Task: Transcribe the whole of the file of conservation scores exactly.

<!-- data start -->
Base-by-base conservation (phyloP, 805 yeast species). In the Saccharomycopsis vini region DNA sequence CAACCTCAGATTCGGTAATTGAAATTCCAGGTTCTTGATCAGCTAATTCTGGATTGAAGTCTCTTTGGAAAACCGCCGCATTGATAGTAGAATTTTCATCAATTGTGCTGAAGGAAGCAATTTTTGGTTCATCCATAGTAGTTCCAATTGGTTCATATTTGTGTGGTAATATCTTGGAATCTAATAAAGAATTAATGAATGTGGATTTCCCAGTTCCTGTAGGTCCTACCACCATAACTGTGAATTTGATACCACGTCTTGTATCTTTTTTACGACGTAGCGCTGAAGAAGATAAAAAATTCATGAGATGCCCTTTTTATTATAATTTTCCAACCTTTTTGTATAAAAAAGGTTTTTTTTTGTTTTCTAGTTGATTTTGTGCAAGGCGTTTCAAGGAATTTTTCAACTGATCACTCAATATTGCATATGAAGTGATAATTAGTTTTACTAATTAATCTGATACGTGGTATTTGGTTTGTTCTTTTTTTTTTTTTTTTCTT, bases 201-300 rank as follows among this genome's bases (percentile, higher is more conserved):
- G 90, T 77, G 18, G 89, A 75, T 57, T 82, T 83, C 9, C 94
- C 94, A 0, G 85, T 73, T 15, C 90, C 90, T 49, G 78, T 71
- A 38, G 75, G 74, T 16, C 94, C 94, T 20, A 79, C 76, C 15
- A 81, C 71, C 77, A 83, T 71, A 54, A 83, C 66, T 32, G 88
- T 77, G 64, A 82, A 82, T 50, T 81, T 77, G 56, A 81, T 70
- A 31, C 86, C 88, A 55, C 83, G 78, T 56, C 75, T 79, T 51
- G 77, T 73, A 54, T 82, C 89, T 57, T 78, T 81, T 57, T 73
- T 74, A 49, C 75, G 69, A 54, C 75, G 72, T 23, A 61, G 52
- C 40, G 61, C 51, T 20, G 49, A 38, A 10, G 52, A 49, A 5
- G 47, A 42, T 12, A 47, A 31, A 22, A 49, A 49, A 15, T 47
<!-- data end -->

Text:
Base-by-base conservation (phyloP, 805 yeast species). In the Saccharomycopsis vini region DNA sequence CAACCTCAGATTCGGTAATTGAAATTCCAGGTTCTTGATCAGCTAATTCTGGATTGAAGTCTCTTTGGAAAACCGCCGCATTGATAGTAGAATTTTCATCAATTGTGCTGAAGGAAGCAATTTTTGGTTCATCCATAGTAGTTCCAATTGGTTCATATTTGTGTGGTAATATCTTGGAATCTAATAAAGAATTAATGAATGTGGATTTCCCAGTTCCTGTAGGTCCTACCACCATAACTGTGAATTTGATACCACGTCTTGTATCTTTTTTACGACGTAGCGCTGAAGAAGATAAAAAATTCATGAGATGCCCTTTTTATTATAATTTTCCAACCTTTTTGTATAAAAAAGGTTTTTTTTTGTTTTCTAGTTGATTTTGTGCAAGGCGTTTCAAGGAATTTTTCAACTGATCACTCAATATTGCATATGAAGTGATAATTAGTTTTACTAATTAATCTGATACGTGGTATTTGGTTTGTTCTTTTTTTTTTTTTTTTCTT, bases 201-300 rank as follows among this genome's bases (percentile, higher is more conserved):
- G 90, T 77, G 18, G 89, A 75, T 57, T 82, T 83, C 9, C 94
- C 94, A 0, G 85, T 73, T 15, C 90, C 90, T 49, G 78, T 71
- A 38, G 75, G 74, T 16, C 94, C 94, T 20, A 79, C 76, C 15
- A 81, C 71, C 77, A 83, T 71, A 54, A 83, C 66, T 32, G 88
- T 77, G 64, A 82, A 82, T 50, T 81, T 77, G 56, A 81, T 70
- A 31, C 86, C 88, A 55, C 83, G 78, T 56, C 75, T 79, T 51
- G 77, T 73, A 54, T 82, C 89, T 57, T 78, T 81, T 57, T 73
- T 74, A 49, C 75, G 69, A 54, C 75, G 72, T 23, A 61, G 52
- C 40, G 61, C 51, T 20, G 49, A 38, A 10, G 52, A 49, A 5
- G 47, A 42, T 12, A 47, A 31, A 22, A 49, A 49, A 15, T 47